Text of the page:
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Local EMS Agency Ambulance Diversion Policies — San Francisco

EMS SECTION OF THE SAN FRANCISCO DEPARTMENT OF PUBLIC HEALTH

February 17, 1998

ACTION PLAN FOR REDUCING HOSPITAL DIVERSION

Hospital diversion of ambulances is a multi-faceted problem due to its impact on EMS system patients, providers, and EMS system readiness for the next urgent 911 call. Ambulance patients diverted from hospitals are subject to potential delays in their definitive emergency care. Also, patient continuity of care is interrupted as patients arrive at hospitals that are not a part of their usual primary care system. Ambulances, when forced to by-pass closer hospitals to deliver patients, are taken out of service longer. With more ambulances out of service, the medical 911 system is unable to quickly respond to the next 911 request for emergency medical assistance. Additionally, ambulances utilized for transferring patients to their original intended hospital destination are not available for 911 response. Finally, our EMS system’s hospitals are unable to receive their contracted patient population forcing later repatriation of patients after emergency department or hospital admission and thus delaying their definitive care.

The EMS Section is dedicated to providing a superior standard of excellence in the delivery of emergency medical services to the residents and visitors of the City and County of San Francisco. It remains crucial that EMS patients are able to get to the appropriate hospital in the most expeditious manner possible. All EMS System participants are committed to implementing the necessary system changes to minimize hospital diversion. The EMS Section is the lead-coordinating agency in bringing about those changes, in conjunction with the San Francisco Fire Department, the Private Ambulance Providers, and the Hospital Council of Northern California, the San Francisco Diversion Policy Task Force, and all Local Hospitals. The EMS Section is recommending that system providers enact the steps outlined in this Action Plan. The intent of this Action Plan is to minimize hospital diversion and its impact on both EMS system patients and providers.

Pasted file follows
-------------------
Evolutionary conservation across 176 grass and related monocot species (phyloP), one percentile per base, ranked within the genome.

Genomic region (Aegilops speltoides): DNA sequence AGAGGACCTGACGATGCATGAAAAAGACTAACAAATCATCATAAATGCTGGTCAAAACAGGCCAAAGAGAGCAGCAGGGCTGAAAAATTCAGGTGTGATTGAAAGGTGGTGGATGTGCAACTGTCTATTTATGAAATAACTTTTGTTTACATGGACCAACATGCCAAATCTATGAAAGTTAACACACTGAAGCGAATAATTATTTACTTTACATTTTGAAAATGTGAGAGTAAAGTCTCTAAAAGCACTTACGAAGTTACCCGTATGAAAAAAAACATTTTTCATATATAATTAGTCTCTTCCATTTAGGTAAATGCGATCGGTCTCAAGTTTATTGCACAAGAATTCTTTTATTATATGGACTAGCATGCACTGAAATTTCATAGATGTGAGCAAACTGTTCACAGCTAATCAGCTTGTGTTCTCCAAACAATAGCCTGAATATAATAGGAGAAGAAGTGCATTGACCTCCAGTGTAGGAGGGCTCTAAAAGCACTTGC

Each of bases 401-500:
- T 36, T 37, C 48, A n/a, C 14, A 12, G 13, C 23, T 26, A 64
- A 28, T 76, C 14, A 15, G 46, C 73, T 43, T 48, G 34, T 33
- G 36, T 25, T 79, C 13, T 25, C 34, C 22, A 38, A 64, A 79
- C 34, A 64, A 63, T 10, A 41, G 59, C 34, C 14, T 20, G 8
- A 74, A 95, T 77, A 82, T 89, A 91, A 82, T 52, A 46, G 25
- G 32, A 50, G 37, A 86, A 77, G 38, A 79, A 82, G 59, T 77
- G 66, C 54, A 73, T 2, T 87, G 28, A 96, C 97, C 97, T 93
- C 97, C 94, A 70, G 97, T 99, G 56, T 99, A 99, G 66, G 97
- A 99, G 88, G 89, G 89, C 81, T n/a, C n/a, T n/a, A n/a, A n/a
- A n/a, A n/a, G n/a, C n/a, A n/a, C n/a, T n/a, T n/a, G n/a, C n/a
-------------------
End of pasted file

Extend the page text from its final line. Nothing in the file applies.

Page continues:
ACTION PLAN FOR REDUCING HOSPITAL DIVERSION — EXECUTIVE SUMMARY of GOALS & TIMELINES:

February 17, 1998

HOSPITAL BASED ACTIONS
GoalsTimeline

SHORT TERM:

1. Develop Strategic Action Plan for Reducing Hospital Diversion.

Completed Dec ‘97

2. Standardize hospital critical care and total diversion practices.

Jan – Mar ‘98

3. Develop On-Line Communication between Hospitals and Medical Dispatch to Improve Flow & Distribution of Ambulance Patients to Emergency Departments.

Mar – Apr ‘98

4. Identify Current Number of Critical Care and Emergency Department Beds for the City and County of San Francisco.

Jan – Feb ‘98

5. Identify New Strategies for Hospital Diversion Avoidance.

Dec ‘97 – Feb ‘98

LONG TERM:

6. Increase staffed critical care beds in San Francisco to meet documented need.

Summer 1998

EMS BASED ACTIONS

SHORT TERM:

1. Identify impact of diversion on EMS patient outcomes.

Dec – Feb ‘98

2. Develop On-Line Communication between Hospitals and Medical Dispatch to Improve Flow & Distribution of Ambulance Patients to Emergency Departments.

Mar – Apr I’98

3. Improve Dispatch Management for the Flow & Distribution of Ambulance Patients to EDs.

Spring ‘98

LONG TERM:

4. Improve dispatch triage of EMS patients to the appropriate hospital and non-hospital destinations.

Summer ‘99

5. Improve field triage of EMS patients to the appropriate hospital and non-hospital destinations.

Summer ‘99

6. Improve Dispatch Technology for Managing the Flow and Distribution of Ambulance Patients to EDs.

Summer ’98 -

Early 1999

HOSPITAL BASED ACTIONS
GoalsObjectivesActivities/TasksDeliverables / Responsible PartyTimeline

SHORT TERM:

  1. Develop Strategic

    Action Plan for Reducing Hospital

    Diversion

  1. EMS Agency and Hospital Stakeholders will meet to develop a strategic action plan for reducing diversion.

1.1.1 Hospital Council to convene San Francisco Hospital Diversion Task Force meeting.

1.1.2 Actions for reducing hospital diversion to be identified during meeting.

  • Action Plan for Reducing Hospital Diversion

Cheryl Fama, St. Francis Hospital, Chair

Nathan Nayman, Hospital Council - Staff

Completed –